Organizations That Make a Difference Friends of Rye Nature Recognized for Fostering a Lifelong Connection to Nature

LGCR presents GCA Conservation Award to FRNCThe Little Garden Club of Rye, a member of the Garden Club of America (GCA), earlier this month presented the GCA Conservation Commendation award to the Friends of Rye Nature Center for ensuring the future of the Nature Center, and its shared commitment to outstanding environmental education, land stewardship, and conservation.

 

 

LGCR presents GCA Conservation Award to FRNCThe Little Garden Club of Rye, a member of the Garden Club of America (GCA), earlier this month presented the GCA Conservation Commendation award to the Friends of Rye Nature Center for ensuring the future of the Nature Center, and its shared commitment to outstanding environmental education, land stewardship, and conservation.

 

The Friends of Rye Nature Center has long been focused on conservation, protecting its natural resources, and promoting environmental awareness.  Fifteen years ago, when spending cuts forced the City of Rye to substantially reduce funding to the Center, the Friends went from being a fundraising and overseeing board to a hands-on board in charge of environmental education program planning, and hiring. Since then, the Friends has increased membership, raised public awareness, and, most importantly, ensured that its important conservation and nature programming continue.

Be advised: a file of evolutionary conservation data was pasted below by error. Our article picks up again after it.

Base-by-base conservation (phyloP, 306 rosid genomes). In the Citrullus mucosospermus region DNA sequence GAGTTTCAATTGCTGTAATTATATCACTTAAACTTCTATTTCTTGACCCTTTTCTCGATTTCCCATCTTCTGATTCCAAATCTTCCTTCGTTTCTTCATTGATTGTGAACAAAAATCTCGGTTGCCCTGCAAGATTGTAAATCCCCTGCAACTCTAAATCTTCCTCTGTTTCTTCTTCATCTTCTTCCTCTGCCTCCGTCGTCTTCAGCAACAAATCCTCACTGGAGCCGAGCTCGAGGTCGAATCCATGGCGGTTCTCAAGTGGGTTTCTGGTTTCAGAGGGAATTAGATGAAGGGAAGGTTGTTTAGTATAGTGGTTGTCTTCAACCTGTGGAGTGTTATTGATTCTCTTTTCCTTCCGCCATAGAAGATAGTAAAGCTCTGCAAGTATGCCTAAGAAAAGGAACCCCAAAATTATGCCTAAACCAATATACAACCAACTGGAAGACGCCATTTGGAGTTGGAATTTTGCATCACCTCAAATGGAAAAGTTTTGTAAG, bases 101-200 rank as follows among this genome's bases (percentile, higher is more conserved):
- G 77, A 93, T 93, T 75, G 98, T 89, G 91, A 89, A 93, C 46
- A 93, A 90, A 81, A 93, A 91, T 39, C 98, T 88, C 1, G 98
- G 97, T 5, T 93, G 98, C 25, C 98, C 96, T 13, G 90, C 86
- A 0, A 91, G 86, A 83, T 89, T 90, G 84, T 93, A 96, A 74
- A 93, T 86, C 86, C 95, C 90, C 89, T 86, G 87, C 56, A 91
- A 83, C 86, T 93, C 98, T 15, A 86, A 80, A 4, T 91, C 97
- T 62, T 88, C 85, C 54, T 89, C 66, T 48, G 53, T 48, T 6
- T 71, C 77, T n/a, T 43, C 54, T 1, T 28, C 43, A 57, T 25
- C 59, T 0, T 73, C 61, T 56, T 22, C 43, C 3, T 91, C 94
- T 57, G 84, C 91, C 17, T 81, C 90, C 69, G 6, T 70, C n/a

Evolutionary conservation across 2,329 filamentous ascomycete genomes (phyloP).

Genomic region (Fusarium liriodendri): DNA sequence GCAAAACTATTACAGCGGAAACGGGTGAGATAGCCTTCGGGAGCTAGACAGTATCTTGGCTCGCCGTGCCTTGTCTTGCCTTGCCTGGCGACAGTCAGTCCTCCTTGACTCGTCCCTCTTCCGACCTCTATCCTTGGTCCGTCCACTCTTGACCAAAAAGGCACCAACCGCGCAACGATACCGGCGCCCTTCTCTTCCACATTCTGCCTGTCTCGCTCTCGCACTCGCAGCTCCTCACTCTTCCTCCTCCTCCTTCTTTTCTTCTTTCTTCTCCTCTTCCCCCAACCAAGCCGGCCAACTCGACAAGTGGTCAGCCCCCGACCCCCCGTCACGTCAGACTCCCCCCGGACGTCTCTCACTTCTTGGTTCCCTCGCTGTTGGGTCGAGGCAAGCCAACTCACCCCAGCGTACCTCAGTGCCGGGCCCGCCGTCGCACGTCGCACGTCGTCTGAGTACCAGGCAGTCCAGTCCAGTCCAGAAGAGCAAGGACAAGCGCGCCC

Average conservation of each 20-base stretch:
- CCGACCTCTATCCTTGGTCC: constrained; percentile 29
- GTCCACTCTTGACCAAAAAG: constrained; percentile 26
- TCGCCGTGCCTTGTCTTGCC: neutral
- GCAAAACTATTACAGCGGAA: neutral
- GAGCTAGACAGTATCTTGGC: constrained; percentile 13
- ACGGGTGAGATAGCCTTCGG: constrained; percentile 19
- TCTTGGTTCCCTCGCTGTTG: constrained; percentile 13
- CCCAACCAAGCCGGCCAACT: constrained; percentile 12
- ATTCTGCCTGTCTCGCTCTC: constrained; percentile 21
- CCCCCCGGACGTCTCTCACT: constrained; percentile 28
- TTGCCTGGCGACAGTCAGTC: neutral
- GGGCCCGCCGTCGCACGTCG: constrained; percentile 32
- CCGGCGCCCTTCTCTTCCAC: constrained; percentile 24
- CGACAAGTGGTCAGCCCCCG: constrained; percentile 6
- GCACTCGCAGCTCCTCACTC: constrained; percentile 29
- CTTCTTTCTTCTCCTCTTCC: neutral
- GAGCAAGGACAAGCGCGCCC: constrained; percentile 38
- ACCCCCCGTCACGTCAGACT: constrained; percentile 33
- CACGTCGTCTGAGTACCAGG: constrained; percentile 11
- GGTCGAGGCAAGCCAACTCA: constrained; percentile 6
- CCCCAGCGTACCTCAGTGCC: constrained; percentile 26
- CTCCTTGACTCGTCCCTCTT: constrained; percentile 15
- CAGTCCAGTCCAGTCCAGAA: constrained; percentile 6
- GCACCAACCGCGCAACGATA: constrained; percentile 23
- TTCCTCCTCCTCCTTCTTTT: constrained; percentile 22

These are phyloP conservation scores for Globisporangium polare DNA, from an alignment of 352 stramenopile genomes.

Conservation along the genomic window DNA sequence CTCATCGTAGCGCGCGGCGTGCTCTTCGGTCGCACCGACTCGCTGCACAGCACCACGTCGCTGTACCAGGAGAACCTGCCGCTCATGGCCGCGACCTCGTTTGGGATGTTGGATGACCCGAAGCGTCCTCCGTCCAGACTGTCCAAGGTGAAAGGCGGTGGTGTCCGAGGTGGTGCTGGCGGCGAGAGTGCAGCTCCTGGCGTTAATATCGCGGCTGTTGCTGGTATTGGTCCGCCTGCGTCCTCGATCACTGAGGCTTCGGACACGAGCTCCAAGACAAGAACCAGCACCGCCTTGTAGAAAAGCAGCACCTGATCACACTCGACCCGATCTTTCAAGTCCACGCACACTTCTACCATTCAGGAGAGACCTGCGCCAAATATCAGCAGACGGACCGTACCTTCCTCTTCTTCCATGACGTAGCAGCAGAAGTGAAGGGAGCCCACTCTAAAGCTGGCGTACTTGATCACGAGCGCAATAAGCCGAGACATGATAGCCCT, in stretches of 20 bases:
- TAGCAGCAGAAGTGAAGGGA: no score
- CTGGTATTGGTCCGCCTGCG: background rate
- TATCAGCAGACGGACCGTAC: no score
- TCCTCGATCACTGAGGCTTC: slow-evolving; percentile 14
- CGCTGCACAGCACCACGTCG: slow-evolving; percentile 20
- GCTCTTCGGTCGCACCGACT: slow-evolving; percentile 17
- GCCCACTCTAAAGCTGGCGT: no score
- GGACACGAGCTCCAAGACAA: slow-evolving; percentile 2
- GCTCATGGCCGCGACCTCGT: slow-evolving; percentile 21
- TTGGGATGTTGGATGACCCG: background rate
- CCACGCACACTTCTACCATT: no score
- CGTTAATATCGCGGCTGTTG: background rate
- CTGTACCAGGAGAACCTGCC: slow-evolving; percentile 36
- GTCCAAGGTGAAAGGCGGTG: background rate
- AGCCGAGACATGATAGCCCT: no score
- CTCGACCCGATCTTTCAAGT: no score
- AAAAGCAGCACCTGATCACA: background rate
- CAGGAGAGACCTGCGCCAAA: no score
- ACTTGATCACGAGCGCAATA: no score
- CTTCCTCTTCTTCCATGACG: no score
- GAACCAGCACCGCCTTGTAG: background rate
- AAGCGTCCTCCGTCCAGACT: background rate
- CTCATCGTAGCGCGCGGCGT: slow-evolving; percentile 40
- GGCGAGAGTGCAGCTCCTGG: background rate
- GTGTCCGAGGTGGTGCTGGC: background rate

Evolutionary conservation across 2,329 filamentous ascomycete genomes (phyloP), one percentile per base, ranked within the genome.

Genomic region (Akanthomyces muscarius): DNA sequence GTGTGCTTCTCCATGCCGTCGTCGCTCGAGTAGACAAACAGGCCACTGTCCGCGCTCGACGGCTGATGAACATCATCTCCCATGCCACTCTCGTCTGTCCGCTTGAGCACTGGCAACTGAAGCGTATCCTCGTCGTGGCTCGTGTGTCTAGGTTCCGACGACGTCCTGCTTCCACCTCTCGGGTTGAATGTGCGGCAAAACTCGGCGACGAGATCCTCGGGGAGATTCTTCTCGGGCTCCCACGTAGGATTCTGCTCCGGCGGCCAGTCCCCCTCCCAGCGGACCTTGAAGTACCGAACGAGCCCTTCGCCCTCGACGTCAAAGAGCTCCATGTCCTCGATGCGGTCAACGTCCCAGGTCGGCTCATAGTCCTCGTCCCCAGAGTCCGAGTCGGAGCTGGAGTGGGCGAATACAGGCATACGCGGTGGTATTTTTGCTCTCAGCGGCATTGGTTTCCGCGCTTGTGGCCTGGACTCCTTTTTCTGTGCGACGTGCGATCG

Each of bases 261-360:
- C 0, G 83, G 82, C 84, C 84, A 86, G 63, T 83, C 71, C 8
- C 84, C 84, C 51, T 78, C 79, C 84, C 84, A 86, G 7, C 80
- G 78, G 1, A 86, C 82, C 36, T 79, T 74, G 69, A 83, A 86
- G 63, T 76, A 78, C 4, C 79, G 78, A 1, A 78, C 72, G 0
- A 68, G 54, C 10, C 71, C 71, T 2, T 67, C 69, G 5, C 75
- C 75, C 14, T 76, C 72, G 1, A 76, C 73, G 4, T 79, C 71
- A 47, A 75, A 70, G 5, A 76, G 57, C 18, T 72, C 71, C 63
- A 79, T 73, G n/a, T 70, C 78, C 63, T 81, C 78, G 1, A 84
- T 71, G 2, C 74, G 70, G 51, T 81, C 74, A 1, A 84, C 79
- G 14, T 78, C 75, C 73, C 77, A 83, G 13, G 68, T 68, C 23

In 2007, the Friends partnered with the Inner-City Scholarship Fund in New York City to bring some of the city’s poorest children to summer camp at the Nature Center. Last year 120 children came out for two weeks of environmental learning. This program is based upon the New York State science curriculum and covers topics from conservation to metamorphosis, to habitats and bio-diversity.

 

Today, the Rye Nature Center serves over 10,000 children of all ages each year with environmental education programs, ecology, and summer camp.  The Friends is focused on fostering a lifelong connection to nature. A new kayaking program for 7th and 8th graders teaches participants how to navigate while they travel with other naturalists to other nature preserves in the area.  As one parent put it, “It’s the way they educate the children; their enthusiasm is contagious! They never close their doors, and kids from ages 3 to their mid-teens just keep coming back. You never graduate!”

 

The Friends of Rye Nature Center is also committed to ongoing improvements to the Rye Nature Center’s 47-acre preserve and facility. In 2013, the Rye Nature Center hired its first Director of Conservation and Land Stewardship. Already the new Director, Taro Letaka, has improved trails, taught about the importance of our ecosystem, and planted numerous native plants.

Michelle Hedges